Author Topic: Hi! I'm Cheryl, chat room cohost on Thurs. night.  (Read 2617 times)

Cheryl

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Hi! I'm Cheryl, chat room cohost on Thurs. night.
« on: August 27, 2012, 08:08:56 PM »
I retired in 2009 after teaching for 20 years. My three grown children have all become parents in the last few years, so that makes me grandmother to 8 little ones. They are my favorite pastime. I also enjoy reading, using the computer, growing flowers, traveling with my husband, and being friends with my adult children. 

My Sjogren's story begins in my childhood, when my mother was diagnosed with it. I was somewhat aware that she suffered from dryness, fatigue, and painful joints, but she appeared to be fine. Her lack of energy struck me as laziness. As time passed by, I came to see that she had some serious issues. By my late twenties, when my own eyes became dry, I began to sympathize for the first time.

In the meantime, my husband and I had our family. My health was no big deal; I treated the dry eyes and dealt with some joint pain. I figured that I had Sjogren's but was determined that it wouldn't rule my life. For several years, I was a fulltime mom, den mother, Girl Scout leader, room mother, and PTA worker. I then started my teaching career. I was rarely sick but was tired a lot.

Through the years, my family and I watched powerlessly as my mother weakened, lost her hair and teeth, and was treated with less than dignity by a couple of doctors who belittled her condition. (Her family physician learned about the disease along with her, however, and sought ways to help.) Her body systems were eventually affected, and there were terminal organ failures.

In 1999, I had an episode of acute pain which led to gall bladder removal. Before my GP sent me to the surgeon, he also detected a mass in my abdomen. Biopsies confirmed that I had Non-Hodgkins lymphoma. I was successfully treated with chemotherapy followed by Rituxan. The lymphoma has been in remission since 2000.

It's a little ironic that I was never officially diagnosed with Sjogren's Syndrome until after the lymphoma was found. (My GP treated me with kid gloves following the cancer, ordering an ANA test because I had some swollen joints. He then referred me to a rheumatologist.) At my first appointment with the rheumatologist, I told him that I probably had Sjogren's Syndrome. He raised his eyebrows at my self-diagnosis, did the blood work, and agreed with it.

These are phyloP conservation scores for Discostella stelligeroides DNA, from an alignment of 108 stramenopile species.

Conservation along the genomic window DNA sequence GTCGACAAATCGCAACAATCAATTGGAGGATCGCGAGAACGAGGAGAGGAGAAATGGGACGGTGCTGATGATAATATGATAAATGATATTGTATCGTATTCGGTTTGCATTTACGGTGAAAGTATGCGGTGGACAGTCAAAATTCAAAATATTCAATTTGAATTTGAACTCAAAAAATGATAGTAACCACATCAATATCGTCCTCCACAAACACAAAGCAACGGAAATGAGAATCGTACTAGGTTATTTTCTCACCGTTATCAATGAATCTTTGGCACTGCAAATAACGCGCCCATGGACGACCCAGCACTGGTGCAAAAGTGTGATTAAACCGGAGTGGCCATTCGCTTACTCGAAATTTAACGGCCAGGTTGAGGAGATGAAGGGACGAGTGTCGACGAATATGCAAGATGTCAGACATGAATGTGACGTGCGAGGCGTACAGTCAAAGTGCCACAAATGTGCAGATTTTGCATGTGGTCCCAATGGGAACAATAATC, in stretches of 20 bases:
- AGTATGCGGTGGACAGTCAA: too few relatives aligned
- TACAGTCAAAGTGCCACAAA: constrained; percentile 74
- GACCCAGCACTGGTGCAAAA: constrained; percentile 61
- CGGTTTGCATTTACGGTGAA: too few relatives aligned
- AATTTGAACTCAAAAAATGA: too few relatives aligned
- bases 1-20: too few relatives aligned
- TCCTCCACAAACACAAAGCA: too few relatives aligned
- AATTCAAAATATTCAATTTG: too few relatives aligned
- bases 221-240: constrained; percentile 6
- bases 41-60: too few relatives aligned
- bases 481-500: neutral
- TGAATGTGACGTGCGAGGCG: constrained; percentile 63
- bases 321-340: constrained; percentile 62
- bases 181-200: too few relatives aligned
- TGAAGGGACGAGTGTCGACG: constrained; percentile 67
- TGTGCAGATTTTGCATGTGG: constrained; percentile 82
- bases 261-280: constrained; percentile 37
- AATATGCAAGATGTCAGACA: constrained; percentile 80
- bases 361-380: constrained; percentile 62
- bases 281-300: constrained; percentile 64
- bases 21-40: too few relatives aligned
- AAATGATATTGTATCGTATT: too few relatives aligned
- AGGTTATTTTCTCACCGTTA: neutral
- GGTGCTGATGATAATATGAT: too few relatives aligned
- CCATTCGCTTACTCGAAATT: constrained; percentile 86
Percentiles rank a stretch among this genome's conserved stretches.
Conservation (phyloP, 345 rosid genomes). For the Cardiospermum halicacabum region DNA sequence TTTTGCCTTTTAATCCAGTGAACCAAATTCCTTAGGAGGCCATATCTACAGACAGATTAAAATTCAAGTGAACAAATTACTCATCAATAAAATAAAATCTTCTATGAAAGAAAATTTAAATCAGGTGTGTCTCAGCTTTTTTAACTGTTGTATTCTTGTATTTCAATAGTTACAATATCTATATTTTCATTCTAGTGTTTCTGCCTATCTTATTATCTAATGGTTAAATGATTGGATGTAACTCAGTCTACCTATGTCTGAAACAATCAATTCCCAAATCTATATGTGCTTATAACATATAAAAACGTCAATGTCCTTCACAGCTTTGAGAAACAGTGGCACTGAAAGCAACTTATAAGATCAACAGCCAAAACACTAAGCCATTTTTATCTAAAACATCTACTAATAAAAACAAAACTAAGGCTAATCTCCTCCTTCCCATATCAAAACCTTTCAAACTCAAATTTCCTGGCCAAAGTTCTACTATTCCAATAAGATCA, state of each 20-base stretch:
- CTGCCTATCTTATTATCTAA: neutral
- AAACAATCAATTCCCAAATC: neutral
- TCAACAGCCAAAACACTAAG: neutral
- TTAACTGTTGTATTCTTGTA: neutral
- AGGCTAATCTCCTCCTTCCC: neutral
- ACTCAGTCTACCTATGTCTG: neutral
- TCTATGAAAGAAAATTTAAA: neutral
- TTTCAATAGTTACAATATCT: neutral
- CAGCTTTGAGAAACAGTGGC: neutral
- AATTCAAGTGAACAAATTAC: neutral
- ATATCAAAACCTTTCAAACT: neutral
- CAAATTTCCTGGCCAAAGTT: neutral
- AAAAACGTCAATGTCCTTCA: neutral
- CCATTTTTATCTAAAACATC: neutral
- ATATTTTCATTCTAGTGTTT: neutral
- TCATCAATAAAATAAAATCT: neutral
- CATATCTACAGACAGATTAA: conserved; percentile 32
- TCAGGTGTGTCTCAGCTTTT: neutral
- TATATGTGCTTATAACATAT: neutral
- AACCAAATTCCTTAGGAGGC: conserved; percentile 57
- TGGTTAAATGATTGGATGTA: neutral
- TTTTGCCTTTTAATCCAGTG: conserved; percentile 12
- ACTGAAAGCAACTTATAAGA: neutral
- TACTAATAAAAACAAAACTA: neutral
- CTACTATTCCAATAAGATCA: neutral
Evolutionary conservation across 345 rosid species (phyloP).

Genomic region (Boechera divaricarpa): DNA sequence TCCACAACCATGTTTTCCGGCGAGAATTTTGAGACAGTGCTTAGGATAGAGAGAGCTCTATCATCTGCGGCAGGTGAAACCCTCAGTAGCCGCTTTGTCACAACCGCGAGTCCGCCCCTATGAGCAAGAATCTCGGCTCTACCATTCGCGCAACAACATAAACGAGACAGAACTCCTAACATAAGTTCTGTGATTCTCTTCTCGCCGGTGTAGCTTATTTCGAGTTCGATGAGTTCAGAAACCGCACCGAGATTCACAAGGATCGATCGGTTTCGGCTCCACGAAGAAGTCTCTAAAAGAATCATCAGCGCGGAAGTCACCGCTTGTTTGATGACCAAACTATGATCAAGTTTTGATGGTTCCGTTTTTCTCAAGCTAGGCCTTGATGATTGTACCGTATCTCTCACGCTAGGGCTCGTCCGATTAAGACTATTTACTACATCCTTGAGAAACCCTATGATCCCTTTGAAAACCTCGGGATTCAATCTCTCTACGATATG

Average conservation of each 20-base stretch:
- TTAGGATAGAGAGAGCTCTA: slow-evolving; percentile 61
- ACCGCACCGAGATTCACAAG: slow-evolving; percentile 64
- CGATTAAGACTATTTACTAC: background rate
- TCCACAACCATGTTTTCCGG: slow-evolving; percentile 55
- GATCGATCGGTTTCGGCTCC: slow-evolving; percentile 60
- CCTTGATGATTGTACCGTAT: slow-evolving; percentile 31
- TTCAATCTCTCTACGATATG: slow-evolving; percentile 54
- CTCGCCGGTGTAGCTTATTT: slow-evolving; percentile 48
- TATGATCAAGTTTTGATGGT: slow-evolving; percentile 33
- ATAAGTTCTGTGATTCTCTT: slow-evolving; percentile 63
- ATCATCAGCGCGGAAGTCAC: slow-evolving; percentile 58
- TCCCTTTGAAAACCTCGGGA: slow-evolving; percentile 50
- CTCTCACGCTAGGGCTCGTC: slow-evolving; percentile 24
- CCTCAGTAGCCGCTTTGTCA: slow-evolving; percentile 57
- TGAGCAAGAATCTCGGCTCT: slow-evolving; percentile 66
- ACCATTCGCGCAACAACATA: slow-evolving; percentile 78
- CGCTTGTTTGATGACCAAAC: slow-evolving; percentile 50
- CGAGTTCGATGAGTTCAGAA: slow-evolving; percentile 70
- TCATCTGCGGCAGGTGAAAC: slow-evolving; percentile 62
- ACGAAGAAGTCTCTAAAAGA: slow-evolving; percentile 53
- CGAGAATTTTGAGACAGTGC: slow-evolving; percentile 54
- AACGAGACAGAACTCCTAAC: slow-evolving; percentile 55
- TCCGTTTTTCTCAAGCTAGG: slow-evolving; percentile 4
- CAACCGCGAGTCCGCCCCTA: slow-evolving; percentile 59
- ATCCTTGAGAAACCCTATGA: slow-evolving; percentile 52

My recent health history includes a two year stint with Grave's Disease, which is now in remission. Ongoing issues include: GERD and other digestive troubles, overall dryness, eye pain and light sensitivity, headaches and occular migraines, TMJ, osteoarthritis, sleep problems, fatigue, costochondritis, and Fibromyalgia.  (I have had two vitreous detachments, and I have a cornea condition called Fuch's Dystrophy - both unrelated to Sjogren's.) I am learning to deal with food intolerances: Dairy and Gluten, soy and chocolate, so far.

Retirement has allowed me to live with less stress. (My body thanks me frequently for the flexibility in my schedule and the possibility of naps.) I am grateful that Sjogren's is more recognized and respected as an autoimmune disorder than was the case just a few decades ago. Treatment options are increasing with that awareness. We are blessed.

I have found Sjogren's World to be a community of caring people who can relate because all of our stories overlap in some way. Your posts are often therapeutic for me, and I hope to be helpful to you, too. For live interaction, join the other hosts and me in the Sjogren's World chat room.

 Cheryl

« Last Edit: April 16, 2017, 07:27:00 PM by Cheryl »
Chat co-host on Thursdays at 8:00 Eastern time